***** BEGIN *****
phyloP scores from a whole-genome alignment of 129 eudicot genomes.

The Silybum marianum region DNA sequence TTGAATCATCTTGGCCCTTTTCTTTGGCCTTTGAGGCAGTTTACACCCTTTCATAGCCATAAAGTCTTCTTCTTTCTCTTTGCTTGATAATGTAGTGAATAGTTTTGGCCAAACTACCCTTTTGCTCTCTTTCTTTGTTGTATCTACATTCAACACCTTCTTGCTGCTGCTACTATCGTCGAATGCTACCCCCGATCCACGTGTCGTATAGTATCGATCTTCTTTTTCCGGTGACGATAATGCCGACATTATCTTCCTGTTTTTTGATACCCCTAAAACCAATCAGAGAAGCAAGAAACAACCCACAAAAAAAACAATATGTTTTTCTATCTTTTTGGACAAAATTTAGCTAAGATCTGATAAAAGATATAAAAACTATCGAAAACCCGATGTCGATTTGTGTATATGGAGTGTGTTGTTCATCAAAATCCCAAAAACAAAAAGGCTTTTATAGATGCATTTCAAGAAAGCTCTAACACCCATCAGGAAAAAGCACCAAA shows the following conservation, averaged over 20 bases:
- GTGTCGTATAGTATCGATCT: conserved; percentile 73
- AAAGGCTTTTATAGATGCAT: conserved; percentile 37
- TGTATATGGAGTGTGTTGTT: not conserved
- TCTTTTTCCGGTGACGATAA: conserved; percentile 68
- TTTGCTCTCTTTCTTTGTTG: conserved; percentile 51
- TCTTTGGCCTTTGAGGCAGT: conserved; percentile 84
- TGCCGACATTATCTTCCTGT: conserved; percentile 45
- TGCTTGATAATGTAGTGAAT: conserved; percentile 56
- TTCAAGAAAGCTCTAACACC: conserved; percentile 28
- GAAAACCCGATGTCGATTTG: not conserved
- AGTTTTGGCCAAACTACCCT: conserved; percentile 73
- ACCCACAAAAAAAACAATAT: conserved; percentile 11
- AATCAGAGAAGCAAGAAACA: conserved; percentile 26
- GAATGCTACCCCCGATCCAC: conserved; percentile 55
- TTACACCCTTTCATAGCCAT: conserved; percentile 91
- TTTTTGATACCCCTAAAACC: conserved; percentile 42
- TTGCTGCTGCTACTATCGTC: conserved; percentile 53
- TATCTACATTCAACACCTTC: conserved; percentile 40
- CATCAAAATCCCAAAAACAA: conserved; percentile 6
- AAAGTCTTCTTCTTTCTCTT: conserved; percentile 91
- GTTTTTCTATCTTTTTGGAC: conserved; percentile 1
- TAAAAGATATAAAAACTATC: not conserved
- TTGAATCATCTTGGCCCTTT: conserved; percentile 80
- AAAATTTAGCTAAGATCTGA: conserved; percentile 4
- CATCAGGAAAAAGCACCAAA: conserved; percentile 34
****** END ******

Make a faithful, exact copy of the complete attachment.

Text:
phyloP scores from a whole-genome alignment of 129 eudicot genomes.

The Silybum marianum region DNA sequence TTGAATCATCTTGGCCCTTTTCTTTGGCCTTTGAGGCAGTTTACACCCTTTCATAGCCATAAAGTCTTCTTCTTTCTCTTTGCTTGATAATGTAGTGAATAGTTTTGGCCAAACTACCCTTTTGCTCTCTTTCTTTGTTGTATCTACATTCAACACCTTCTTGCTGCTGCTACTATCGTCGAATGCTACCCCCGATCCACGTGTCGTATAGTATCGATCTTCTTTTTCCGGTGACGATAATGCCGACATTATCTTCCTGTTTTTTGATACCCCTAAAACCAATCAGAGAAGCAAGAAACAACCCACAAAAAAAACAATATGTTTTTCTATCTTTTTGGACAAAATTTAGCTAAGATCTGATAAAAGATATAAAAACTATCGAAAACCCGATGTCGATTTGTGTATATGGAGTGTGTTGTTCATCAAAATCCCAAAAACAAAAAGGCTTTTATAGATGCATTTCAAGAAAGCTCTAACACCCATCAGGAAAAAGCACCAAA shows the following conservation, averaged over 20 bases:
- GTGTCGTATAGTATCGATCT: conserved; percentile 73
- AAAGGCTTTTATAGATGCAT: conserved; percentile 37
- TGTATATGGAGTGTGTTGTT: not conserved
- TCTTTTTCCGGTGACGATAA: conserved; percentile 68
- TTTGCTCTCTTTCTTTGTTG: conserved; percentile 51
- TCTTTGGCCTTTGAGGCAGT: conserved; percentile 84
- TGCCGACATTATCTTCCTGT: conserved; percentile 45
- TGCTTGATAATGTAGTGAAT: conserved; percentile 56
- TTCAAGAAAGCTCTAACACC: conserved; percentile 28
- GAAAACCCGATGTCGATTTG: not conserved
- AGTTTTGGCCAAACTACCCT: conserved; percentile 73
- ACCCACAAAAAAAACAATAT: conserved; percentile 11
- AATCAGAGAAGCAAGAAACA: conserved; percentile 26
- GAATGCTACCCCCGATCCAC: conserved; percentile 55
- TTACACCCTTTCATAGCCAT: conserved; percentile 91
- TTTTTGATACCCCTAAAACC: conserved; percentile 42
- TTGCTGCTGCTACTATCGTC: conserved; percentile 53
- TATCTACATTCAACACCTTC: conserved; percentile 40
- CATCAAAATCCCAAAAACAA: conserved; percentile 6
- AAAGTCTTCTTCTTTCTCTT: conserved; percentile 91
- GTTTTTCTATCTTTTTGGAC: conserved; percentile 1
- TAAAAGATATAAAAACTATC: not conserved
- TTGAATCATCTTGGCCCTTT: conserved; percentile 80
- AAAATTTAGCTAAGATCTGA: conserved; percentile 4
- CATCAGGAAAAAGCACCAAA: conserved; percentile 34